Sigma Theta Tau International is dedicated to improving the health of people worldwide by increasing the scientific base of nursing practice. Members are nursing scholars committed to the pursuit of excellence in clinical practice, education, research and leadership.
We believe that broadening the base of nursing knowledge through knowledge development, dissemination and use offers great promise for promoting a healthier populace. We are committed to furthering nursing research in health care delivery and public policy.
We sustain and support nursing's development and provide vision for the future of nursing and health care through our network of worldwide community of nurse scholars. We make available our diverse resources to all people and institutions interested in the scientific knowledge base of the nursing profession.
Vision and Mission
A Vision to Lead:
To create a global community of nurses who lead in using scholarship, knowledge and technology to improve the health of the world's people.
A Mission to Serve, Support and Improve:
Sigma Theta Tau International, Honor Society of Nursing provides leadership and scholarship in practice, education and research to enhance the health of all people. We support the learning and professional development of our members, who strive to improve nursing care worldwide.
Sigma Theta Tau was founded in 1922 by six nursing students at Indiana University.
Modern nursing was barely 20 years old when Mary Tolle, Edith Moore, Marie Hippensteel, Dorothy Garrigus, Elizabeth Russell and Elizabeth McWilliams met to found a Society to advance the status of nursing as a profession. They recognized the value of scholarship and the importance of excellence in practice. With the full idealism of women forging pathways of change in the 1920s, they wanted to build a framework to encourage future leaders to effectively improve health care.
In 1936, Sigma Theta Tau was the first organization in the U.S. to fund nursing research. Since then the Society has underwritten more than 250 small or "seed" grants, which often begin a whole body of research. These peer-reviewed grants are often the first recognition of potent concepts that eventually lead to major, wide-scale research projects and innovation in the nursing profession. The grants, peers reviewed and selected by a panel of nursing research experts, are often the first recognition of potent concepts that eventually lead to major, wide-scale research projects and innovation in the nursing profession. Many Sigma Theta Tau nurses have also been privileged to receive generous support for their scientific endeavors from corporate and private philanthropies.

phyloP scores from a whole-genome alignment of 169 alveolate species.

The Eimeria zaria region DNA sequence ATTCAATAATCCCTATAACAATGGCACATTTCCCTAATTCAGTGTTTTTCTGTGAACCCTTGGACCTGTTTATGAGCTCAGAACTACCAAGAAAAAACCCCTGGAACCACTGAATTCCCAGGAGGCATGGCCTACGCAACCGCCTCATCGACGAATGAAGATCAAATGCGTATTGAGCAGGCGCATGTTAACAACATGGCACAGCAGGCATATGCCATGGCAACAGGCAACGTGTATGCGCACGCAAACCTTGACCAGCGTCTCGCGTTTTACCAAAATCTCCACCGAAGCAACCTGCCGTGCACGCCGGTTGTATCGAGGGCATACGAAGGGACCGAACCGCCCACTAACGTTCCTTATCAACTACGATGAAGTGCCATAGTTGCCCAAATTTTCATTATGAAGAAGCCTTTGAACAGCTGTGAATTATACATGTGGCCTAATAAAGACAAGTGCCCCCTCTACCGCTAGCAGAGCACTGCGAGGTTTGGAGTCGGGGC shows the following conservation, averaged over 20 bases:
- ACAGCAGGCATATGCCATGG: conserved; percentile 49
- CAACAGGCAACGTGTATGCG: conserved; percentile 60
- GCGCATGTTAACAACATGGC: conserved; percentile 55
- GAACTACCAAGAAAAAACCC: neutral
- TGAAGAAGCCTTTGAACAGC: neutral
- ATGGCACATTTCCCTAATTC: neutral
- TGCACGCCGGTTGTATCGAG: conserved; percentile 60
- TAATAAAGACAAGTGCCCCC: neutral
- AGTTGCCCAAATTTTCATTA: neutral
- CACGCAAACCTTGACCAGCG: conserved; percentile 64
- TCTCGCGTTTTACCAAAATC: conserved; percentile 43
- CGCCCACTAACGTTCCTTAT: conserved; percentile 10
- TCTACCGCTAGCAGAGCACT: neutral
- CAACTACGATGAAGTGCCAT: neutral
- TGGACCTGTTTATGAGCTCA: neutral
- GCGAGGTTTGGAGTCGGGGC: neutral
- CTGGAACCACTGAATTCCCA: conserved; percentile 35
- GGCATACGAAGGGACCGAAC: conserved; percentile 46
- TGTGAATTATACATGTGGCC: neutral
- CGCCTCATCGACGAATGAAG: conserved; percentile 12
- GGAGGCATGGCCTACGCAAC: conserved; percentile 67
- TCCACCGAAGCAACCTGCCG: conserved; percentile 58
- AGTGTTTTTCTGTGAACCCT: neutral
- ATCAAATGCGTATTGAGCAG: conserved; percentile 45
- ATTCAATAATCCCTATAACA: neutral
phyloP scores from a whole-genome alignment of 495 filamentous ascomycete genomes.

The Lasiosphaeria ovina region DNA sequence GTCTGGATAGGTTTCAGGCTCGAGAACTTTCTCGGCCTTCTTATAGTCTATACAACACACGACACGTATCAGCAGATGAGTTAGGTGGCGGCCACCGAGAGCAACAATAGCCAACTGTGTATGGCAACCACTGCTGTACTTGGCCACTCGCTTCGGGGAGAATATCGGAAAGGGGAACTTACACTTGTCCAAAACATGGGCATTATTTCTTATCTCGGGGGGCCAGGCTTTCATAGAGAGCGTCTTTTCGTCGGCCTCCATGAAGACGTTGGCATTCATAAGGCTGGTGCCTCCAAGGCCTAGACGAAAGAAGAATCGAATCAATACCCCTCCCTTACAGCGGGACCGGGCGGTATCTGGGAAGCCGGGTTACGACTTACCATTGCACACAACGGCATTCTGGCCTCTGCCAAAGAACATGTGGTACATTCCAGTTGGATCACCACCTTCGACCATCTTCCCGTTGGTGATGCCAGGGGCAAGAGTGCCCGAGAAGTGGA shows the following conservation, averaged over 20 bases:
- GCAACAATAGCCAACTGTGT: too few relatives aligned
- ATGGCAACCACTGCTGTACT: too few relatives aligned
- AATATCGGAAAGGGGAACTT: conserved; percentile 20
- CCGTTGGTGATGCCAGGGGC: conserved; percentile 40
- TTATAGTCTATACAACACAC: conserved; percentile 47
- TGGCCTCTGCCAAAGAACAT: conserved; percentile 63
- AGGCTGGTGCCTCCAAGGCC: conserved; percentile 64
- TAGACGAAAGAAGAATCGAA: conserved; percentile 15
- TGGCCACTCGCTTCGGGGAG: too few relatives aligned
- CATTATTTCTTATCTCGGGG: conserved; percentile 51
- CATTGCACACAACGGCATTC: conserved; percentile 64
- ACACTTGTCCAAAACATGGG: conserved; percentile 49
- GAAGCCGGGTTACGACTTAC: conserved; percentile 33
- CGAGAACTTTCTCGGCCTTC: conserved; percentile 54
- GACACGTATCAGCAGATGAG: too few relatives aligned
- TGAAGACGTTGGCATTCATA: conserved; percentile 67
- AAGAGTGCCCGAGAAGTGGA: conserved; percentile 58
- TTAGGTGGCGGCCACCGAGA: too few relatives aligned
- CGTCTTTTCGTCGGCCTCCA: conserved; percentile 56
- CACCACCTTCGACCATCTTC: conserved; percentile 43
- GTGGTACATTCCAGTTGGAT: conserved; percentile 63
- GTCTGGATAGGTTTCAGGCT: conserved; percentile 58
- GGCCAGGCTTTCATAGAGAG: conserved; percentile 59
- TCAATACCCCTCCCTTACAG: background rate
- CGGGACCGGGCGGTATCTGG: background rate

During the last decade, Sigma Theta Tau International's House of Delegates supported a 10-year strategic plan, "Actions for the 1990's." These actions established the four major goals of the Society: knowledge development, knowledge dissemination, knowledge utilization, and resource management.
In 1922, six students from the Indiana University Training School for Nurses in Indianapolis, Indiana founded the honor society of nursing. The founders chose the society name from the meaning of the Greek words Storge, Tharsos, and Time. By definition, these words translated as "love," "courage" and "honor." As women ahead of their time, the founders' vision for the society helped bring recognition to nursing as a science.
The society became incorporated in 1985 as Sigma Theta Tau International, Inc., to support and connect the global community of nursing scholars who enhance health care worldwide. The society is a not-for-profit organization with a 501(c) (3) status.
More than 360,000 nurse scholars have been inducted into Sigma Theta Tau. With 125,000 active members, it is the second largest nursing organization in the world. Members are active in more than 90 countries and territories, and the 431 chapters are located on 515 college and university campuses in the U.S. and countries including Australia, Botzwana, Brazil, Canada, Hong Kong, Korea, Mexico, The Netherlands, Pakistan, South Africa, Swaziland, Taiwan and Tanzania.
Membership is by invitation to baccalaureate and graduate nursing students, who demonstrate excellence in scholarship, and to nurse leaders exhibiting exceptional achievements in nursing. Sixty-one percent of active members hold masters and/or doctoral degrees. Forty-eight percent are clinicians, 21 percent are administrators or supervisors and 20 percent are educators or researchers.